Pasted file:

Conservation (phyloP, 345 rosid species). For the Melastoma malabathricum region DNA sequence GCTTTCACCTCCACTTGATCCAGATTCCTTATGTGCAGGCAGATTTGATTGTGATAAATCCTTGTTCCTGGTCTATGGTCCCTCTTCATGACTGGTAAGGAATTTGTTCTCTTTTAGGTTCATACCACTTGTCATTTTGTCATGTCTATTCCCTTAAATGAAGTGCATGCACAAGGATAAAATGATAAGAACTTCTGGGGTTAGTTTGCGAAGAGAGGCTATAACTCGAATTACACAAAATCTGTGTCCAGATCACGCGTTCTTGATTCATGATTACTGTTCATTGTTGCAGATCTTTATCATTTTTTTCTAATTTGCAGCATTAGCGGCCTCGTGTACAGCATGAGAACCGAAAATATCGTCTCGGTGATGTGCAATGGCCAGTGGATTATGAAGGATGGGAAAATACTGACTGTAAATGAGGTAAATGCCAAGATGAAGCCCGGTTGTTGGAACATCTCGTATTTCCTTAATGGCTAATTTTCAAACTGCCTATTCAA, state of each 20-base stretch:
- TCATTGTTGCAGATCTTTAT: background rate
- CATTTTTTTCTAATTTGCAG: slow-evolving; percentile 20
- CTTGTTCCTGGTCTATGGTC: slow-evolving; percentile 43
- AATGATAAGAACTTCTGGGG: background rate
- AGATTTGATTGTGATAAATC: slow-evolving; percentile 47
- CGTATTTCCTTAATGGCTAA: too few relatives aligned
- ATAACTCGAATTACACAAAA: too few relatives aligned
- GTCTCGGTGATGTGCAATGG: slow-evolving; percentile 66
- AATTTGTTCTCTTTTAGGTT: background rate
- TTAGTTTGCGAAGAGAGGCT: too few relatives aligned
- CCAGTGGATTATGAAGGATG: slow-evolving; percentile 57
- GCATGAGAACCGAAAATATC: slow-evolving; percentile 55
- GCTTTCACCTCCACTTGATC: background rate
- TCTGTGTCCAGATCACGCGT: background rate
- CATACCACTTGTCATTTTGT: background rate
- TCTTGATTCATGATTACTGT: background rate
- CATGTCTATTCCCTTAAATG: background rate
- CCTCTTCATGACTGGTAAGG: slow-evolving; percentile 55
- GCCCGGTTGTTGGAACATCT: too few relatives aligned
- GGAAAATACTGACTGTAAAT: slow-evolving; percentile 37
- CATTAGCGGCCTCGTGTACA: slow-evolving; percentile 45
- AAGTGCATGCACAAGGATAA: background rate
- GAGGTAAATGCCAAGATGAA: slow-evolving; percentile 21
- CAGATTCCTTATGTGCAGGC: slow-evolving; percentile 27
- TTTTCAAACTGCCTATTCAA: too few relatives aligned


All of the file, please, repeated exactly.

Conservation (phyloP, 345 rosid species). For the Melastoma malabathricum region DNA sequence GCTTTCACCTCCACTTGATCCAGATTCCTTATGTGCAGGCAGATTTGATTGTGATAAATCCTTGTTCCTGGTCTATGGTCCCTCTTCATGACTGGTAAGGAATTTGTTCTCTTTTAGGTTCATACCACTTGTCATTTTGTCATGTCTATTCCCTTAAATGAAGTGCATGCACAAGGATAAAATGATAAGAACTTCTGGGGTTAGTTTGCGAAGAGAGGCTATAACTCGAATTACACAAAATCTGTGTCCAGATCACGCGTTCTTGATTCATGATTACTGTTCATTGTTGCAGATCTTTATCATTTTTTTCTAATTTGCAGCATTAGCGGCCTCGTGTACAGCATGAGAACCGAAAATATCGTCTCGGTGATGTGCAATGGCCAGTGGATTATGAAGGATGGGAAAATACTGACTGTAAATGAGGTAAATGCCAAGATGAAGCCCGGTTGTTGGAACATCTCGTATTTCCTTAATGGCTAATTTTCAAACTGCCTATTCAA, state of each 20-base stretch:
- TCATTGTTGCAGATCTTTAT: background rate
- CATTTTTTTCTAATTTGCAG: slow-evolving; percentile 20
- CTTGTTCCTGGTCTATGGTC: slow-evolving; percentile 43
- AATGATAAGAACTTCTGGGG: background rate
- AGATTTGATTGTGATAAATC: slow-evolving; percentile 47
- CGTATTTCCTTAATGGCTAA: too few relatives aligned
- ATAACTCGAATTACACAAAA: too few relatives aligned
- GTCTCGGTGATGTGCAATGG: slow-evolving; percentile 66
- AATTTGTTCTCTTTTAGGTT: background rate
- TTAGTTTGCGAAGAGAGGCT: too few relatives aligned
- CCAGTGGATTATGAAGGATG: slow-evolving; percentile 57
- GCATGAGAACCGAAAATATC: slow-evolving; percentile 55
- GCTTTCACCTCCACTTGATC: background rate
- TCTGTGTCCAGATCACGCGT: background rate
- CATACCACTTGTCATTTTGT: background rate
- TCTTGATTCATGATTACTGT: background rate
- CATGTCTATTCCCTTAAATG: background rate
- CCTCTTCATGACTGGTAAGG: slow-evolving; percentile 55
- GCCCGGTTGTTGGAACATCT: too few relatives aligned
- GGAAAATACTGACTGTAAAT: slow-evolving; percentile 37
- CATTAGCGGCCTCGTGTACA: slow-evolving; percentile 45
- AAGTGCATGCACAAGGATAA: background rate
- GAGGTAAATGCCAAGATGAA: slow-evolving; percentile 21
- CAGATTCCTTATGTGCAGGC: slow-evolving; percentile 27
- TTTTCAAACTGCCTATTCAA: too few relatives aligned